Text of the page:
Friday, January 20, 2006

Pet Pic o' the Day



Thursday, January 19, 2006

Back in the Saddle

We're almost done with our first week back in the classroom, and I couldn't be more happy with how it's gone, at least as far as the students are concerned. I had visions of breaking down with emotion when walking in and seeing a good crowd in the classroom. I knew that wouldn't happen, but I am generally touched and encouraged by the numbers.

Although many students have expressed anxiety about being back and claim only to be here because they need to graduate, most are very upbeat and taking the hassles and inconveniences in stride. As I watch them, I think, "Do they notice the garbage all around and the continued disrepair on campus?" Of course they do. So I wonder, "Do they not care?" Of course they care. "Then why do they do it?" Well, I think they do it because for all the entitlement of this generation of college students, most of ours realize that we all have a lot to be grateful for. As much as we'd all like a picture-perfect campus amid a glorious setting of oaks and parks, that's not what we're here for. We're here for a place where learning is valued and happens, despite the obstacles in our way.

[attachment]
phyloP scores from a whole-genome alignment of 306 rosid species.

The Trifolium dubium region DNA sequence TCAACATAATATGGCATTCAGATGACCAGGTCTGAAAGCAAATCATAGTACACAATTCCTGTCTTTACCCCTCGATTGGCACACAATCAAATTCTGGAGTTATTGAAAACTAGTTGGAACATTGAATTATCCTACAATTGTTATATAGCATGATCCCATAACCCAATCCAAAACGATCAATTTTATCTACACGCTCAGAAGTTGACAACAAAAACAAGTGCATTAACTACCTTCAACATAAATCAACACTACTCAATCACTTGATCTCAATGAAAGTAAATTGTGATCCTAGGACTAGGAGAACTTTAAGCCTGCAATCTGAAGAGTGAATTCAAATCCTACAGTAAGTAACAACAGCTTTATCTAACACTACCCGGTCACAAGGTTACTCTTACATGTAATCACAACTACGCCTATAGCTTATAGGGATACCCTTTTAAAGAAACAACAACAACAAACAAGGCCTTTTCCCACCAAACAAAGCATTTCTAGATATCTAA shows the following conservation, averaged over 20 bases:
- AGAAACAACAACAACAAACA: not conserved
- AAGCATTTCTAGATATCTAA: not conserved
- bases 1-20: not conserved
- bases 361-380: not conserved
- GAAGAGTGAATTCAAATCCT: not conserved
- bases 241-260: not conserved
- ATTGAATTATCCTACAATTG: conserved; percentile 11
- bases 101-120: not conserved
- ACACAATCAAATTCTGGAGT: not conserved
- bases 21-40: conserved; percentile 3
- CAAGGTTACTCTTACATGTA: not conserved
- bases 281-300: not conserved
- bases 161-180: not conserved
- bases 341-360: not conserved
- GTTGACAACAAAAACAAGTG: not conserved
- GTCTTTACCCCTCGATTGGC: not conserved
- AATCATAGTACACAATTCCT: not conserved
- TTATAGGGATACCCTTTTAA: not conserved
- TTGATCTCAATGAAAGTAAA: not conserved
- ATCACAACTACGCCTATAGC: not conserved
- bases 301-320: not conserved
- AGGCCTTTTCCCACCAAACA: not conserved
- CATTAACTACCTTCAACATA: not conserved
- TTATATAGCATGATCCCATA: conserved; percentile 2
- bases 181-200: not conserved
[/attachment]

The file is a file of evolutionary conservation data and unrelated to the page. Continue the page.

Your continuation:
Now I'm not naive enough to think that all of us have the intrinsic motivation to put all we should into our work because we care that much, but this is a place that is very agreeable. Most students prefer it to where they were, even if those schools had many more trappings than we have. I too would like to have a few more "attractions" on campus, but I appreciate that if you're going to have only one aspect, the academics are the fundamentals, and we still have that in spades.

I'm glad to be back, and I'm glad that our students are generally glad to be back too. Work never felt so good.

Wednesday, January 18, 2006

Chocolate City

Well, the mayor stepped in deep cocoa Monday. I just caught it yesterday, but he said that New Orleans will be a "chocolate city" by the end of the day.

The right-wingers are jumping on the potential divisiveness of this statement, without realizing the real problems with it and its context. I have several reactions.

1) I have no problem with New Orleans being "chocolate," which, to most of us, would mean "Black." The truth is, New Orleans has been predominantly Black for a long time now, and African and African American culture give the city its soul. I believe that Nagin did not mean that Whites should not be in the city. I'm not sure if his claim that he means chocolate in the form of "dark chocolate mixing with white milk to make a delicious drink" (to paraphrase his explanation) is genuine, but I don't really care that much. If anything, Nagin has been overly-conciliatory to White New Orleans, so I think he was just trying to compensate a bit, not incite a race war.